Sophia Antipolis, 8 June 2023: Patients who had heart attacks during the first COVID-19 lockdown in the UK and Spain are predicted to live 1.5 and 2 years less, respectively, than their pre-COVID counterparts. That’s the finding of a study published today in European Heart Journal – Quality of Care and Clinical Outcomes, a journal of the European Society of Cardiology (ESC).1 The additional costs to the UK and Spanish economies are estimated at £36.6 million (€41.3 million) and €88.6 million, respectively, largely due to absence from work.
“Restrictions to treatment of life-threatening conditions have immediate and long-term negative consequences for individuals and society as a whole,” said study author Professor William Wijns of the Lambe Institute for Translational Medicine, University of Galway, Ireland. “Back-up plans must be in place so that emergency services can be retained even during natural or health catastrophes.”
Heart attacks require urgent treatment with stents (called percutaneous coronary intervention or PCI) to open the blocked artery and restore the flow of oxygen-carrying blood. Delays, and the resulting lack of oxygen, lead to irreversible damage of the heart muscle and can cause heart failure or other complications. When a large amount of heart tissue is damaged, the heart stops beating (called cardiac arrest) and this can be fatal.
During the first wave of the pandemic, about 40% fewer heart attack patients went to hospital2,3 as governments told people to stay at home, people were afraid of catching the virus, and some routine emergency care was stopped. Compared to receiving timely treatment, heart attack patients who stayed at home were more than twice as likely to die,4 while those who delayed going to the hospital were nearly twice as likely to have serious complications that could have been avoided.5
This study estimated the long-term clinical and economic implications of reduced heart attack treatment during the pandemic in the UK and Spain. The researchers compared the predicted life expectancy of patients who had a heart attack during the first lockdown with those who had a heart attack at the same time in the previous year. The study focused on ST-elevation myocardial infarction (STEMI), where an artery supplying blood to the heart is completely blocked. The researchers also compared the cost of STEMIs during lockdown with the equivalent period the year before.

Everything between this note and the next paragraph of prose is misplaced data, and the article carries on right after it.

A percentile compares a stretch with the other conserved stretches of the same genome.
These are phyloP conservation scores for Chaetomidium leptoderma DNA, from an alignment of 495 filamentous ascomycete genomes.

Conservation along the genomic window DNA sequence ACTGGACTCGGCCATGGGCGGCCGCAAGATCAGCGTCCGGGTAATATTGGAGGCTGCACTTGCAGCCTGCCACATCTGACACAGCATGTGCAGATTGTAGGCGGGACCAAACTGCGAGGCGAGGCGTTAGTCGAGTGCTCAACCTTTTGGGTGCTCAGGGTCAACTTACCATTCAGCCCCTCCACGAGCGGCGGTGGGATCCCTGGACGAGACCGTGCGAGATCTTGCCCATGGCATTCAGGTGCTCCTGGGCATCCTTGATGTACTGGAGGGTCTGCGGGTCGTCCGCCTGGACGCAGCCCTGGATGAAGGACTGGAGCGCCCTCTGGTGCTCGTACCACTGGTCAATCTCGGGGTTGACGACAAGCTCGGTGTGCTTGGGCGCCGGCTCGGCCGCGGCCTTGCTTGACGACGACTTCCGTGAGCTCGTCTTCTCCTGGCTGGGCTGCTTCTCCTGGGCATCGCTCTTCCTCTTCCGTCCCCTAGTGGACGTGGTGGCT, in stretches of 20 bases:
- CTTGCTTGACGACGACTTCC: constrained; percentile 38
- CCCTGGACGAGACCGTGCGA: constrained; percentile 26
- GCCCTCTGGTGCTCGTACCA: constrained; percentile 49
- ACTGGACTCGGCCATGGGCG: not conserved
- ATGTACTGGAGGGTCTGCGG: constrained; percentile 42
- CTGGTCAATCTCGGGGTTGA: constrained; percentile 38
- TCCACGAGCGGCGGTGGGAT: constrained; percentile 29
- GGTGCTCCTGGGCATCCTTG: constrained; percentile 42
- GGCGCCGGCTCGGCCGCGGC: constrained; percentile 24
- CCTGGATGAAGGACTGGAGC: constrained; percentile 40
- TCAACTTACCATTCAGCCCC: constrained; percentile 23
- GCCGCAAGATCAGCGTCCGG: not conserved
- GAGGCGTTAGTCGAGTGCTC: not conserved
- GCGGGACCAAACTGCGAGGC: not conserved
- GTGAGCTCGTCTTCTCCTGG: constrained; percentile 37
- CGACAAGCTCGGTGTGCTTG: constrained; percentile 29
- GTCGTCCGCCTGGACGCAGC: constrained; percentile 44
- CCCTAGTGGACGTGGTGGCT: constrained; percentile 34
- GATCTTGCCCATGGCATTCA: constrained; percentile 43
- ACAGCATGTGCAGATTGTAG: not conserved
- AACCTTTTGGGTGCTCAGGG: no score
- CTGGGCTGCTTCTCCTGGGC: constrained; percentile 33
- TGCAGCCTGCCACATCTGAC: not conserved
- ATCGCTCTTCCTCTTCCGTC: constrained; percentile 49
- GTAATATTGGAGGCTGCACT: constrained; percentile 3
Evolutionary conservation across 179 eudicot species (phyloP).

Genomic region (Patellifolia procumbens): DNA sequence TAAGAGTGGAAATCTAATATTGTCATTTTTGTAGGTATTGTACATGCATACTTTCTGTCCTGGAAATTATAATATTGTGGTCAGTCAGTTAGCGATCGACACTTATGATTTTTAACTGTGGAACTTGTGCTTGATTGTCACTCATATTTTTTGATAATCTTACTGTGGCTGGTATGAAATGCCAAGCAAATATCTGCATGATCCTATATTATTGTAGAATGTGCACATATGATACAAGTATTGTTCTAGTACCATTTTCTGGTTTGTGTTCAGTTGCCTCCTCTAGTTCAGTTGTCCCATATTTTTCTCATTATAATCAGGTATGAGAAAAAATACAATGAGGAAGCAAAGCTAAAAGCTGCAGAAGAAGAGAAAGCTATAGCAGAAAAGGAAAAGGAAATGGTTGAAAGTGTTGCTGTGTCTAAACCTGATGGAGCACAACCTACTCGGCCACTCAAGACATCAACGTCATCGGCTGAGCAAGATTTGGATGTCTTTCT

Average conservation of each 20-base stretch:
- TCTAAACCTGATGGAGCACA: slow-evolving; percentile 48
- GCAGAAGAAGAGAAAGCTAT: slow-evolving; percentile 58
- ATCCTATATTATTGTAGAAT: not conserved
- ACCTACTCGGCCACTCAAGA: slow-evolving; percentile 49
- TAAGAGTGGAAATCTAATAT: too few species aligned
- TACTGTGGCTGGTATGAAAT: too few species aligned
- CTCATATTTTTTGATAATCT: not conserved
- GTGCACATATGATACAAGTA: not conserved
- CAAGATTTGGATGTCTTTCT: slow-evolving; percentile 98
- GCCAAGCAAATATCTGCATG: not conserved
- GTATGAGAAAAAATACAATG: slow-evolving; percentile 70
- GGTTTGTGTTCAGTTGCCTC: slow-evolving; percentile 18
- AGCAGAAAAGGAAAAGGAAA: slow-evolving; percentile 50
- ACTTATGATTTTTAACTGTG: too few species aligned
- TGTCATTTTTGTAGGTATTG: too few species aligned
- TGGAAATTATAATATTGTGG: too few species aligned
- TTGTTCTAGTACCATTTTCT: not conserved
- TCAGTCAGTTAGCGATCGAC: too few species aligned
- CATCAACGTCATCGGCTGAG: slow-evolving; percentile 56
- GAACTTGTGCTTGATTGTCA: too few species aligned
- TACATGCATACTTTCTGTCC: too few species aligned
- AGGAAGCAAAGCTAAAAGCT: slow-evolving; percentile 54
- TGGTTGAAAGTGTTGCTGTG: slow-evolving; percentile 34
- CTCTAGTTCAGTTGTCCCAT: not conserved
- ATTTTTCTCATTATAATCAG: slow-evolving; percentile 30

A model was developed to estimate long-term survival, quality of life and costs related to STEMI. The UK analysis compared the period 23 March (when lockdown began) to 22 April 2020 with the equivalent time in 2019. The Spanish analysis compared March 2019 with March 2020 (lockdown began on 14 March 2020). Survival projections considered age, hospitalisation status and time to treatment using published data for each country. For example, using published data, it was estimated that 77% of STEMI patients in the UK were hospitalised prior to the pandemic compared with 44% during lockdown. The equivalent rates for Spain were 74% and 57%. The researchers also compared how many years in perfect health were lost for patients with a STEMI before versus during the pandemic.
The cost analysis focused on initial hospitalisation and treatment, follow-up treatment, management of heart failure and productivity loss in patients unable to return to work. For example, the cost applied to a STEMI admission with PCI was £2,837 in the UK and €8,780 in Spain. Heart failure costs were estimated at £6,086 in year one and £3,882 in all subsequent years for the UK. The equivalent figures for Spain were €3,815 (year one) and €2,930 (each subsequent year).
The analysis predicted that patients who had a STEMI during the first UK lockdown would lose an average of 1.55 years of life compared to patients presenting with a STEMI before the pandemic. In addition, while alive, those with a STEMI during lockdown were predicted to lose approximately one year and two months of life in perfect health. The equivalent figures for Spain were 2.03 years of life lost and around one year and seven months of life in perfect health lost.
In the UK, the extra cost of one STEMI during the pandemic, compared to before, was £8,897 which included £214 for the National Health Service and £8,684 in work absenteeism.6 Based on an incidence of 49,332 STEMIs per year, reduced access to PCI during the first month of lockdown was projected to cost an extra £36.6 million (€41.3 million) over the lifetime of these patients.
For Spain, the extra cost per STEMI during lockdown was estimated at €20,069. Based on an annual STEMI incidence of 52,954 STEMIs, reduced access to PCI during March 2020 was projected to cost an additional €88.6 million over these patients’ lifetimes. Work absenteeism was the main contributor, costing an extra €23,224 per patient (€81,062 pre- vs. €104,286 post-pandemic). However, this was partially offset by lower costs of heart failure hospitalisations since more STEMI patients died during lockdown.
Professor Wijns said: “The findings illustrate the repercussions of delayed or missed care. Patients and societies will pay the price of reduced heart attack treatment during just one month of lockdown for years to come. Health services need a list of lifesaving therapies that should always be delivered, and resilient healthcare systems must be established that can switch to emergency plans without delay. Public awareness campaigns should emphasise the benefits of timely care, even during a pandemic or other crisis.”